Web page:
By Jason Allen

FORT WORTH (CBSDFW.COM) – A complaint about cold showers alerted Fort Worth and Atmos Energy to a complicated problem for a senior resident, which they fixed with a simple, cost-free solution.

Norma Thoms now has hot water again in her home in the Arlington Heights neighborhood, and new gas lines with no leaks.

A Fort Worth-based plumber completed the repairs at no charge Thursday, July 1 after a flurry of calls and emails between the city and the natural gas supplier to track down the problem.

Thoms called city code compliance Wednesday after living with no hot water for more than a week. The senior believed it was related to recent utility work near her home, but didn’t know the details.

Code enforcement passed the issue to risk management, who called Becca Owens, a customer solutions analyst who would be able to find out what projects were in the area.

Owens determined Thoms’ gas had been shut off since a city contractor damaged a gas line nearby, and during repairs, Atmos discovered a leak in Thoms yard and likely her home.

“So they wanted to get into the home to run some tests, but the resident was unfamiliar with the process, very uncomfortable, so she shut herself inside the house and stopped communicating,” Owens said.

Leaks on a homeowner’s property are their responsibility to fix. In this case though it was clear to those involved they may have to step in to help.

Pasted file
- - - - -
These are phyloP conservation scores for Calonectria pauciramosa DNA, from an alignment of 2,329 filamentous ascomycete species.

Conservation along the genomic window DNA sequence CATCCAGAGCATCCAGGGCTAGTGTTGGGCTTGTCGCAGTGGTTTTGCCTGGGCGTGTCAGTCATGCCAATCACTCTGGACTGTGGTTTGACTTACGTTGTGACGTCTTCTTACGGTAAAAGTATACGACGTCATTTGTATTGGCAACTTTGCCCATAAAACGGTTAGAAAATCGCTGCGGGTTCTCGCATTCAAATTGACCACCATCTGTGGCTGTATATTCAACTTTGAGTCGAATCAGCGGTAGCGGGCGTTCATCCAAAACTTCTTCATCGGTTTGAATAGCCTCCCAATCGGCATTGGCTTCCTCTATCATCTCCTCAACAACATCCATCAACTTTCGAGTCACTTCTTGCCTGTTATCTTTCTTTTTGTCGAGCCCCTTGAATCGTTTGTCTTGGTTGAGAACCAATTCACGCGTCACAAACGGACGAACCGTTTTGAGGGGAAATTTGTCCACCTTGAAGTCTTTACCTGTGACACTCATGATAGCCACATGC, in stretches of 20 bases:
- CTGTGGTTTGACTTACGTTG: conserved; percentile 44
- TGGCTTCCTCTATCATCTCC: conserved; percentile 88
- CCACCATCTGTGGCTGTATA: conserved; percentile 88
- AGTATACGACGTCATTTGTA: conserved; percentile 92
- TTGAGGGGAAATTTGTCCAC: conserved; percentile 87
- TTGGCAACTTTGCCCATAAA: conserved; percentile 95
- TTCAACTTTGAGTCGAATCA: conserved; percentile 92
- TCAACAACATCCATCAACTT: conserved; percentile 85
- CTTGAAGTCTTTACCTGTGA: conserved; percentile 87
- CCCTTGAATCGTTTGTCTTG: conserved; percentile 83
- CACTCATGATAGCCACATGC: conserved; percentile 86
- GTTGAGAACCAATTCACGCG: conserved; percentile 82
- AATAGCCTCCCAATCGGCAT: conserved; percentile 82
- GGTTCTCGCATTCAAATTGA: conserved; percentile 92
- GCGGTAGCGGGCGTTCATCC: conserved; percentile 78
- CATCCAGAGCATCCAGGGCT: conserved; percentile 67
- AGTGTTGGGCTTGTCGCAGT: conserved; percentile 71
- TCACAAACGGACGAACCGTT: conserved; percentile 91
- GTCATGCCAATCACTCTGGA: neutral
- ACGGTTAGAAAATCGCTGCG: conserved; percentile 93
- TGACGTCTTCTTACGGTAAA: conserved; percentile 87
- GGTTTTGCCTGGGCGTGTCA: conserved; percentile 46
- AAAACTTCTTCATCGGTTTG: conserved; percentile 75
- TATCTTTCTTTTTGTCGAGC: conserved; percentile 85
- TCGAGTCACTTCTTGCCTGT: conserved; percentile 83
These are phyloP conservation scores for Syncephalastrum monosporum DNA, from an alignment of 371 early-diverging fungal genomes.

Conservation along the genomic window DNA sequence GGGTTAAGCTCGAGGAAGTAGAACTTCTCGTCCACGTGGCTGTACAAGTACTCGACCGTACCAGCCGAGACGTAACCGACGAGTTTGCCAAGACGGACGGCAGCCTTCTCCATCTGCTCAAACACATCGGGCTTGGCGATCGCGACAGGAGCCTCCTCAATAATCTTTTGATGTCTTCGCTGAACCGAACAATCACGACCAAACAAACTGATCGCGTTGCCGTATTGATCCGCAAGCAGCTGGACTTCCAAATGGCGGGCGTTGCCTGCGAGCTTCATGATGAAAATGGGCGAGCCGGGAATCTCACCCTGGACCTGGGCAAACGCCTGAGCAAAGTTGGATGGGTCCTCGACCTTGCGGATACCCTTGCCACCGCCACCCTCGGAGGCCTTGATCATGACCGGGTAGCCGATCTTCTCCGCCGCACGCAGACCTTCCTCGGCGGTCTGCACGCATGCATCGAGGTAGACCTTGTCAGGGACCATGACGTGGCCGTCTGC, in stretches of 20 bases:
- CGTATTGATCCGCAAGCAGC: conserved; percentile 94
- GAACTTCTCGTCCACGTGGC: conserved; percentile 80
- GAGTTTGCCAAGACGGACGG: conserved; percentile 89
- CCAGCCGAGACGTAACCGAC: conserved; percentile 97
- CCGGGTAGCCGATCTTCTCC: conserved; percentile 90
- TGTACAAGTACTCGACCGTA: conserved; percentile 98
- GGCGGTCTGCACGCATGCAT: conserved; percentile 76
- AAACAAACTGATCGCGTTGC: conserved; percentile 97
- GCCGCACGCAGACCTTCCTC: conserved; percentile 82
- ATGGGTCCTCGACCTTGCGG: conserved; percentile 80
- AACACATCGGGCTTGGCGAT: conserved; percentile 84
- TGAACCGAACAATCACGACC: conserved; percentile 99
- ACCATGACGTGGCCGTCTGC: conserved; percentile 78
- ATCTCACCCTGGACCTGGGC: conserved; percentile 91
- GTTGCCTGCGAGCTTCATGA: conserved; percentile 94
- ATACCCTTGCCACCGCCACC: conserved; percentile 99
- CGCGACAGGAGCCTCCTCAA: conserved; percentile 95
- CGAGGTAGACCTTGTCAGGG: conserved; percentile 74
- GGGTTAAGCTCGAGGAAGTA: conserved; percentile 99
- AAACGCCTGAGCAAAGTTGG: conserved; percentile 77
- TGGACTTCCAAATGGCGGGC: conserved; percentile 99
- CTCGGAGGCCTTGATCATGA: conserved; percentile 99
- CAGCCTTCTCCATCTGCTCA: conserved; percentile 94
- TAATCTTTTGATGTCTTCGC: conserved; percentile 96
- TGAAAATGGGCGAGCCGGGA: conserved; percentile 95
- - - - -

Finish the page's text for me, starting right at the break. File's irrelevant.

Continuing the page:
Owens said a supervisor for their inspections group called Tommy Davis with Atmos, a 48-year veteran of the company who oversees distribution to customers.

He called Dennis Salas, whose Lone Star Plumbing works regularly with the utility, and met him at house.

Atmos often puts customers in touch with its energy assistance department, using donations and partnerships with social service agencies to provide bill relief.

In this case, once Thoms opened the door for Davis and spoke to him, he told Atmos management it really required a different type of help.

Salas’ crews went to work Thursday morning, running new gas lines through the house, a new line to the street, a new meter location. It had added up to nearly $3,000 worth of work, but Salas wasn’t charging Thoms a dime.

Sitting in her front living room, as plumbers walked in and out Thursday, Thoms just smiled, saying she was thankful, and blessed.

“They looked at the person, the circumstances and the situation and made a choice that really benefitted her,” Owens said.